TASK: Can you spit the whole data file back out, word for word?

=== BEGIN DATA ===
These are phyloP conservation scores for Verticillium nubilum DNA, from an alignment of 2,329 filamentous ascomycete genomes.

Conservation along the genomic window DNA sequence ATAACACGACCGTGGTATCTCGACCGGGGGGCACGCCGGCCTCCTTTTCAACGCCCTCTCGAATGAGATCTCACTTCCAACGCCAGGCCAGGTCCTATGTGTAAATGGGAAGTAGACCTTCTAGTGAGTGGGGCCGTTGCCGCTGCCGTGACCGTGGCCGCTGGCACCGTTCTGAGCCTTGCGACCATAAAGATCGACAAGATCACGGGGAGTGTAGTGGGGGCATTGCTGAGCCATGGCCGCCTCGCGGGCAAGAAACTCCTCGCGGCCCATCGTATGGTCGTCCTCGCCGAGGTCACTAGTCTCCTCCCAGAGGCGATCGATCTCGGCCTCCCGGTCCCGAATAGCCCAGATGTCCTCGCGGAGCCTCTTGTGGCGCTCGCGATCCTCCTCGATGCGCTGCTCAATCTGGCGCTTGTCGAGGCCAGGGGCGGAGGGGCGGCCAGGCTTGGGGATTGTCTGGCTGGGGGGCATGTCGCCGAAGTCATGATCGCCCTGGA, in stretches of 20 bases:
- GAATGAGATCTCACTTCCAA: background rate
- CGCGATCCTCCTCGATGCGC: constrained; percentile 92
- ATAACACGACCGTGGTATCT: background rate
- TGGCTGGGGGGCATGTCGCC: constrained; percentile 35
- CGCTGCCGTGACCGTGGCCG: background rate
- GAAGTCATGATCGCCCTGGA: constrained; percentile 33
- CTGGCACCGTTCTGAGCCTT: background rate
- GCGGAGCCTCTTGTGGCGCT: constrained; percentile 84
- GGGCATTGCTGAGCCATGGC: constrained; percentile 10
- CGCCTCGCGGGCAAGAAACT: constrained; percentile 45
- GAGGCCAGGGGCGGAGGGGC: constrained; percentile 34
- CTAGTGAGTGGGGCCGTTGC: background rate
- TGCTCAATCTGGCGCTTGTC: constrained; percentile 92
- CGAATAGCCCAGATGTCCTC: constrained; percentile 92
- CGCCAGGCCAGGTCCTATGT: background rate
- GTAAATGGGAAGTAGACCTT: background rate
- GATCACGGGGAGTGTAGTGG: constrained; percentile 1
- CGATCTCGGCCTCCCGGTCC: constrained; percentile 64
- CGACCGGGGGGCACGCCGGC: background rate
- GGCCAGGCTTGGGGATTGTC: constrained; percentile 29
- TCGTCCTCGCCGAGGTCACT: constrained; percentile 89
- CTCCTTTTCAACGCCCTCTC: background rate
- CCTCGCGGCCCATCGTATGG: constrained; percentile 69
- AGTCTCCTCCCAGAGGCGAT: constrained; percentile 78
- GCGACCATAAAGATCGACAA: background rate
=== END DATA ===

These are phyloP conservation scores for Verticillium nubilum DNA, from an alignment of 2,329 filamentous ascomycete genomes.

Conservation along the genomic window DNA sequence ATAACACGACCGTGGTATCTCGACCGGGGGGCACGCCGGCCTCCTTTTCAACGCCCTCTCGAATGAGATCTCACTTCCAACGCCAGGCCAGGTCCTATGTGTAAATGGGAAGTAGACCTTCTAGTGAGTGGGGCCGTTGCCGCTGCCGTGACCGTGGCCGCTGGCACCGTTCTGAGCCTTGCGACCATAAAGATCGACAAGATCACGGGGAGTGTAGTGGGGGCATTGCTGAGCCATGGCCGCCTCGCGGGCAAGAAACTCCTCGCGGCCCATCGTATGGTCGTCCTCGCCGAGGTCACTAGTCTCCTCCCAGAGGCGATCGATCTCGGCCTCCCGGTCCCGAATAGCCCAGATGTCCTCGCGGAGCCTCTTGTGGCGCTCGCGATCCTCCTCGATGCGCTGCTCAATCTGGCGCTTGTCGAGGCCAGGGGCGGAGGGGCGGCCAGGCTTGGGGATTGTCTGGCTGGGGGGCATGTCGCCGAAGTCATGATCGCCCTGGA, in stretches of 20 bases:
- GAATGAGATCTCACTTCCAA: background rate
- CGCGATCCTCCTCGATGCGC: constrained; percentile 92
- ATAACACGACCGTGGTATCT: background rate
- TGGCTGGGGGGCATGTCGCC: constrained; percentile 35
- CGCTGCCGTGACCGTGGCCG: background rate
- GAAGTCATGATCGCCCTGGA: constrained; percentile 33
- CTGGCACCGTTCTGAGCCTT: background rate
- GCGGAGCCTCTTGTGGCGCT: constrained; percentile 84
- GGGCATTGCTGAGCCATGGC: constrained; percentile 10
- CGCCTCGCGGGCAAGAAACT: constrained; percentile 45
- GAGGCCAGGGGCGGAGGGGC: constrained; percentile 34
- CTAGTGAGTGGGGCCGTTGC: background rate
- TGCTCAATCTGGCGCTTGTC: constrained; percentile 92
- CGAATAGCCCAGATGTCCTC: constrained; percentile 92
- CGCCAGGCCAGGTCCTATGT: background rate
- GTAAATGGGAAGTAGACCTT: background rate
- GATCACGGGGAGTGTAGTGG: constrained; percentile 1
- CGATCTCGGCCTCCCGGTCC: constrained; percentile 64
- CGACCGGGGGGCACGCCGGC: background rate
- GGCCAGGCTTGGGGATTGTC: constrained; percentile 29
- TCGTCCTCGCCGAGGTCACT: constrained; percentile 89
- CTCCTTTTCAACGCCCTCTC: background rate
- CCTCGCGGCCCATCGTATGG: constrained; percentile 69
- AGTCTCCTCCCAGAGGCGAT: constrained; percentile 78
- GCGACCATAAAGATCGACAA: background rate